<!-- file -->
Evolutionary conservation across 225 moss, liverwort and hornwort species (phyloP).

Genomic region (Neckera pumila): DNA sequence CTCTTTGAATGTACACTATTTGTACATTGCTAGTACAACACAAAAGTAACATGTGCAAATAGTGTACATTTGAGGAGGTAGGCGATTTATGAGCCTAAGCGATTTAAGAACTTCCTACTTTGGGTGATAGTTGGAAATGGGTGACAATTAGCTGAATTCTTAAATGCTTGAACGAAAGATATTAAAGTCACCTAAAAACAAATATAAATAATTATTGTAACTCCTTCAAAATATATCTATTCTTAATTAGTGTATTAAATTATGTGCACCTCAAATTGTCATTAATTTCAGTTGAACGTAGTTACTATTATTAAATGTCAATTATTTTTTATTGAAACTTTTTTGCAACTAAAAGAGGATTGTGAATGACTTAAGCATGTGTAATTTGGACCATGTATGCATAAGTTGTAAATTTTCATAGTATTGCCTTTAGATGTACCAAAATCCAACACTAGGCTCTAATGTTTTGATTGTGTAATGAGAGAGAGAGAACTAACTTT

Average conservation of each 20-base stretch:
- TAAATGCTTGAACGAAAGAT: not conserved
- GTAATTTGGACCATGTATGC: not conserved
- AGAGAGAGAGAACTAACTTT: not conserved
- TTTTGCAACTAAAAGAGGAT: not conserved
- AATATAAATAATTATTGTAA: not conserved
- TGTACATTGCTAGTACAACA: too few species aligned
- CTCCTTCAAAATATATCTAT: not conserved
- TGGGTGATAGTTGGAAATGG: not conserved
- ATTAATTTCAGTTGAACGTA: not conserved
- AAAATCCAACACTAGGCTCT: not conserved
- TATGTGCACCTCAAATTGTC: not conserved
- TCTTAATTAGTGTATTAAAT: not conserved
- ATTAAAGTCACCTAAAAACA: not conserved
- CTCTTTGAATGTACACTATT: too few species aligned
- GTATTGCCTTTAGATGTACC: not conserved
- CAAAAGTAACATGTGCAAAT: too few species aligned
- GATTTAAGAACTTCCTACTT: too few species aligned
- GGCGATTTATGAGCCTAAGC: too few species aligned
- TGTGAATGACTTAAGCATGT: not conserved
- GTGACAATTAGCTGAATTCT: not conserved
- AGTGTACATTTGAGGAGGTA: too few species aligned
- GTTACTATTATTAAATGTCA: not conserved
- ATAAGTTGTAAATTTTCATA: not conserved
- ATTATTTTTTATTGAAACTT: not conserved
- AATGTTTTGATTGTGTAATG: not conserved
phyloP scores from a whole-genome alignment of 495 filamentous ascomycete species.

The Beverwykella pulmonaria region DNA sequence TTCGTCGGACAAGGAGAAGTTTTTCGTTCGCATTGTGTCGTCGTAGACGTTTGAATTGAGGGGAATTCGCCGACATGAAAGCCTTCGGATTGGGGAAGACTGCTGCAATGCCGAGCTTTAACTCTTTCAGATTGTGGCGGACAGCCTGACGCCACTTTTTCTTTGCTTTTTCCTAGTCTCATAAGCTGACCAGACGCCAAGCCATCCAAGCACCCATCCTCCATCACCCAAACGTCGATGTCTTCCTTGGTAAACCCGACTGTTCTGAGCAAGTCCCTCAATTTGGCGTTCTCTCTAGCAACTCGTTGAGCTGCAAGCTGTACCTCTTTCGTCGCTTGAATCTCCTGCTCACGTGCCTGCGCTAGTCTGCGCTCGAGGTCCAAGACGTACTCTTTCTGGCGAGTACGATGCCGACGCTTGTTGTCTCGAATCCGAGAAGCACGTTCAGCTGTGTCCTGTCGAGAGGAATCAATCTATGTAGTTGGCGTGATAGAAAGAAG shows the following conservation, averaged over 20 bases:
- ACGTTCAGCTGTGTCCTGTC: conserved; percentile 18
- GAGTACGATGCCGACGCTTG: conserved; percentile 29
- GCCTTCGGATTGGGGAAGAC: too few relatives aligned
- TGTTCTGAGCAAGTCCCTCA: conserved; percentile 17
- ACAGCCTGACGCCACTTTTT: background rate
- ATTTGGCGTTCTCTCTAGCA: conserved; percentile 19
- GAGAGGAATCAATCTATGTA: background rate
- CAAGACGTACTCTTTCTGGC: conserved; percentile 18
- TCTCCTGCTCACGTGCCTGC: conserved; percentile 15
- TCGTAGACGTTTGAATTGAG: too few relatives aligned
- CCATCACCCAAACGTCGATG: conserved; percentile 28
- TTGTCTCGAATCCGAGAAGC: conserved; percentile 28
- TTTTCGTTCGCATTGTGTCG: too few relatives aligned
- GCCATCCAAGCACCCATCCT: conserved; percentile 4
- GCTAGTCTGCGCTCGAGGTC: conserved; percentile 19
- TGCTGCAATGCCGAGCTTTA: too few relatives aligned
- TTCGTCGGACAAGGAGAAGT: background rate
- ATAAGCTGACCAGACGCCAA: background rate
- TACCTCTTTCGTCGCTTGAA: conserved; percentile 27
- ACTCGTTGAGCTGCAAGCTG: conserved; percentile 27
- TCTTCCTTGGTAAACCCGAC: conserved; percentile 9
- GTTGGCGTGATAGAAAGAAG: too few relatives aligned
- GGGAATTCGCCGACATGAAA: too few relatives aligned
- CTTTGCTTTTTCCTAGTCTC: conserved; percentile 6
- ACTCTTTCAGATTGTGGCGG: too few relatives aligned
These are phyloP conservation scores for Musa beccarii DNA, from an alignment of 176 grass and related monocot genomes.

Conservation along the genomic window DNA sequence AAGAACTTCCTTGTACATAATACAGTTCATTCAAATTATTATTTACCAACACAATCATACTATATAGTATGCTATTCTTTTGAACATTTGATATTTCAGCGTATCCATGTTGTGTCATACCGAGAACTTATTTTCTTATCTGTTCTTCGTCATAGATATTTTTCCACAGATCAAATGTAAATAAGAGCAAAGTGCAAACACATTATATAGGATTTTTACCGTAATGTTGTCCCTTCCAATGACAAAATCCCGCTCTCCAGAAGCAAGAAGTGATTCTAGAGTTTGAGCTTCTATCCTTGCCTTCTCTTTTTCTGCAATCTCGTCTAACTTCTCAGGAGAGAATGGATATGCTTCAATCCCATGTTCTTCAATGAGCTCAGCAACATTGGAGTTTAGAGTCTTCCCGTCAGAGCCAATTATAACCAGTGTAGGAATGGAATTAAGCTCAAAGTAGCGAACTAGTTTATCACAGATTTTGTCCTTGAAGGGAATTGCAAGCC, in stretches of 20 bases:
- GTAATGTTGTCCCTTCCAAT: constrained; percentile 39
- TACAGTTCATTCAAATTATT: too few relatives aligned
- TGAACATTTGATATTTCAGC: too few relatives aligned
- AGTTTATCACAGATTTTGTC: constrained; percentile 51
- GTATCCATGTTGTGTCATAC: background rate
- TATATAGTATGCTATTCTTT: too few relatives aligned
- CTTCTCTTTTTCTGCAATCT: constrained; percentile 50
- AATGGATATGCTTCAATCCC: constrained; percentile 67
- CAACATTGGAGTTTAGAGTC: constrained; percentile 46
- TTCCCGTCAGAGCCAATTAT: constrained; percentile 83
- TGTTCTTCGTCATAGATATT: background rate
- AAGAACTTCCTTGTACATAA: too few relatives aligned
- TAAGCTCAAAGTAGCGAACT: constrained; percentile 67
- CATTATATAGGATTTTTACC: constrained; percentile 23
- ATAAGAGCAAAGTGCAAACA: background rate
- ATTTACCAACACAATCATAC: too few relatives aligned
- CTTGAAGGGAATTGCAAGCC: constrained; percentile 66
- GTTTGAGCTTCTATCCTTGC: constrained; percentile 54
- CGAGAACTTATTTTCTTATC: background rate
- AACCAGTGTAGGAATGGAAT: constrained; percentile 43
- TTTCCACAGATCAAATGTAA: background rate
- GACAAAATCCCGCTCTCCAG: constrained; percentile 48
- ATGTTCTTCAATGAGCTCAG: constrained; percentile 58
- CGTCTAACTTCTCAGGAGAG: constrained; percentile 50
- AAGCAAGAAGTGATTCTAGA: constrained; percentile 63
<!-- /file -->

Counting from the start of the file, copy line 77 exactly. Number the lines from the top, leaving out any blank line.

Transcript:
- AACCAGTGTAGGAATGGAAT: constrained; percentile 43